Goods and Services Tax (GST)

Published By: Madras Institute of Development Studies | Published Date: October , 2017

India introduced the Goods and Services Tax (GST) on 1 July 2017 after a decade of preparation. Ideally, GST should reduce tax driving the market by enabling businesses to invest, reflecting consumer choices rather than through strategising against the tax structure. The basic GST structure poses challenges. It differentiates between goods and services contrary to GST’s essence. Too many rates contest the desirable single- or double-rate structure. There is wide variation among rates. Too many taxpayers have been brought in from the bottom, which will challenge the tax administration adversely. Registration is required in every state where a dealer is trading. This enables the central administration and that of each state to scrutinise the same taxpayer, but comprises a compliance challenge for small taxpayers. Going forward, teething problems in information technology affecting filing of returns should be corrected. There is no monitoring cell to check the GST’s impact on revenue or inflation. GST was intended to be introduced on a revenue-neutral basis. The possibility of reduction in GST rates should be considered if post-introduction revenue has shifted up the pre- introduction collection trend. There should be no significant short-run adverse impact on GDP if cascading elements of the earlier tax structure are reduced under GST. These matters need monitoring and correction. Petroleum has to be brought in the GST base quickly to reduce its cascading effects. Judging from the weekly posts by the Chairperson, CBEC, it is apparent that the top administration is trying to handhold taxpayers, ease compliance, and control remaining elements of corruption.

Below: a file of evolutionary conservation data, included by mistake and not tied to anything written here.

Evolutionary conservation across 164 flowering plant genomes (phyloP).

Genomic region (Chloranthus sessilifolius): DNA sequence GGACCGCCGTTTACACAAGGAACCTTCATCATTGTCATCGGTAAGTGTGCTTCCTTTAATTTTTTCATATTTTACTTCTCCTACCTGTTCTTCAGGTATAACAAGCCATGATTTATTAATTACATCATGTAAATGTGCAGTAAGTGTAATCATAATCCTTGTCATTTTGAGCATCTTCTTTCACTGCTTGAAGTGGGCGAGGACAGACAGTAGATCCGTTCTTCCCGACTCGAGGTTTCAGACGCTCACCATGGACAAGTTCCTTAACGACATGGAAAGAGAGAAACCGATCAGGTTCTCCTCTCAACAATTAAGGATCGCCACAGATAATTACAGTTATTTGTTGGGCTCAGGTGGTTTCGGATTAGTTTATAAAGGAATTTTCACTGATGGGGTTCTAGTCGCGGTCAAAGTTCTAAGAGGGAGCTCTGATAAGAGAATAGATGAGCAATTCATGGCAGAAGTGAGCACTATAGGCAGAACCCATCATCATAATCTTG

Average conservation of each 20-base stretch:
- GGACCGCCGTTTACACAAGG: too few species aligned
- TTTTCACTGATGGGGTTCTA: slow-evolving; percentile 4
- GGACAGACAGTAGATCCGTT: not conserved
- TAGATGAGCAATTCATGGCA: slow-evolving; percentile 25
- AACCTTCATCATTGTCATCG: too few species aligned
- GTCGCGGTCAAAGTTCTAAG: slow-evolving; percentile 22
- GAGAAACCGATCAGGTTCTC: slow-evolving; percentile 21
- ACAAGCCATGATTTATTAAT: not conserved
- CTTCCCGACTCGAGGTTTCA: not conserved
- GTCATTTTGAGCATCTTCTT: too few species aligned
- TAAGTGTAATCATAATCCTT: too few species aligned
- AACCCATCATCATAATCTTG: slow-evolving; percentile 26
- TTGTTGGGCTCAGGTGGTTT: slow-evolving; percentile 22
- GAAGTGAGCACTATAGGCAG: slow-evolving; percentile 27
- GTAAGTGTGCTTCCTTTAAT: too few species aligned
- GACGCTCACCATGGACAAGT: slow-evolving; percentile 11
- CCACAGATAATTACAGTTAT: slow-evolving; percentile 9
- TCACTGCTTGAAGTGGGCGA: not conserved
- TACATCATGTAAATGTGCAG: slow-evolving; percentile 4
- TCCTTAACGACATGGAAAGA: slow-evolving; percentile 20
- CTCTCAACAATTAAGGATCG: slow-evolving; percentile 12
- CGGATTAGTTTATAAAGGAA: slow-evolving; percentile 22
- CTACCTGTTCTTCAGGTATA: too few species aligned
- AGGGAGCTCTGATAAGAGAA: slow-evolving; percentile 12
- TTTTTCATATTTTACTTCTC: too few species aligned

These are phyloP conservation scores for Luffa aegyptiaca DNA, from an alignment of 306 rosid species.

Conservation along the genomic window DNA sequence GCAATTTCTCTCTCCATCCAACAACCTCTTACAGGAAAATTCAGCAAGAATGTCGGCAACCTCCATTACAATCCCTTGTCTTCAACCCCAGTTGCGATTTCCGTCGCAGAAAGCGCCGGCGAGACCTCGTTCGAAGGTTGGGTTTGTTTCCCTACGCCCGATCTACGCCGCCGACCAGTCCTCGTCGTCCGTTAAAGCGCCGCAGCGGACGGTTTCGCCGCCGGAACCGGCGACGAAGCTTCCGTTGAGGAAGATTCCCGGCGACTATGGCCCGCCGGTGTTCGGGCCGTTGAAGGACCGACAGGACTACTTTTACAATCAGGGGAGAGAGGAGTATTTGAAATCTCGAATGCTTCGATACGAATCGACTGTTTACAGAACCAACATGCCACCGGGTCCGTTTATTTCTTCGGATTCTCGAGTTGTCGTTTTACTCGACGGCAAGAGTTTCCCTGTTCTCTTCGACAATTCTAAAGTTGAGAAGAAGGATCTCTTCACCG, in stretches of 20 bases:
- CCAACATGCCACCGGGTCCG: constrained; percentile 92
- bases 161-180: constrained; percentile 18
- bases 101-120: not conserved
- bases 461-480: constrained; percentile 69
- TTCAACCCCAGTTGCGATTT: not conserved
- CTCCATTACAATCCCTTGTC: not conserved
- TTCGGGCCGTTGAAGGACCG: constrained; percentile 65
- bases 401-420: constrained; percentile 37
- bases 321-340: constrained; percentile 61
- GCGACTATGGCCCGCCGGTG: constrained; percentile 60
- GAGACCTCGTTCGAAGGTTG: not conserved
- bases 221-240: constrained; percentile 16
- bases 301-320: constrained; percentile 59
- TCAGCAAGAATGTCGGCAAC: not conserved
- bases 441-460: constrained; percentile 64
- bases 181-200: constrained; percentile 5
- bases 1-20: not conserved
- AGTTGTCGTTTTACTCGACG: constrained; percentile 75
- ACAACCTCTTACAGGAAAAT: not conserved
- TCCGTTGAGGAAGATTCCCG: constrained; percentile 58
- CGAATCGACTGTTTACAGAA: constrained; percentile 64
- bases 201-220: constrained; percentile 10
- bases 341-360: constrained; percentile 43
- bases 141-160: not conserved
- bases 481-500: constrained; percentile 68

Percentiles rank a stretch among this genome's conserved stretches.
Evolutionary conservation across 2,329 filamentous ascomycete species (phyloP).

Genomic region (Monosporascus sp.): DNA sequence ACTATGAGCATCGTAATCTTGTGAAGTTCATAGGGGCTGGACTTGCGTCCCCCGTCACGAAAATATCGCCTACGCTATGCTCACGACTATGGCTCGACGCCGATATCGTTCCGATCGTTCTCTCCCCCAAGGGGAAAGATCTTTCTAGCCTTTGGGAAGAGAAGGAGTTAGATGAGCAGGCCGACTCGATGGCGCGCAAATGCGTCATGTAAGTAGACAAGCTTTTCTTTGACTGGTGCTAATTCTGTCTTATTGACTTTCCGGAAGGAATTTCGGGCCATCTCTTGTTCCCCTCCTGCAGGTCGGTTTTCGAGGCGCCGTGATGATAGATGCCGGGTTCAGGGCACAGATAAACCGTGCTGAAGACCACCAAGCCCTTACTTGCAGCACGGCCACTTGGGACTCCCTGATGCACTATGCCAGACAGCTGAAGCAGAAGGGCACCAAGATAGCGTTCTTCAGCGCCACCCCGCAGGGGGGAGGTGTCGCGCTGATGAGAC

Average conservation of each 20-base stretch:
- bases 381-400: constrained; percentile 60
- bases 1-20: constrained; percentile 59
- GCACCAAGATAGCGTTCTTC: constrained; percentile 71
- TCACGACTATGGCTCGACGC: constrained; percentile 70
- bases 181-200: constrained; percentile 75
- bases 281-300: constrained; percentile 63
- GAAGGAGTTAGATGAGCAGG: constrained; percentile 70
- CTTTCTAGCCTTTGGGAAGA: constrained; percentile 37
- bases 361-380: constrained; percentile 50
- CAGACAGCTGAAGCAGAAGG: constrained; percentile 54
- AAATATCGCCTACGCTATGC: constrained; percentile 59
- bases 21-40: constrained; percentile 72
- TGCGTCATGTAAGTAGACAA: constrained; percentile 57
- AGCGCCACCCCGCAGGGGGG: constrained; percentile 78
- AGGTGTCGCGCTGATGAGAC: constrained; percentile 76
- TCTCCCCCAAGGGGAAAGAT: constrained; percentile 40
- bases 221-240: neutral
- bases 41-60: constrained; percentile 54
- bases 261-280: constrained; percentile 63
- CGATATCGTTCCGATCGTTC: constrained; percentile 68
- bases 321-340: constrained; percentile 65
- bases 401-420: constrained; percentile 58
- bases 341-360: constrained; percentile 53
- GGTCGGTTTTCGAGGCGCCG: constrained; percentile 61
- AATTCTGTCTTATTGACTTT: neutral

Author(s): Parthasarathi Shome | Posted on: May 07, 2018 | Views()

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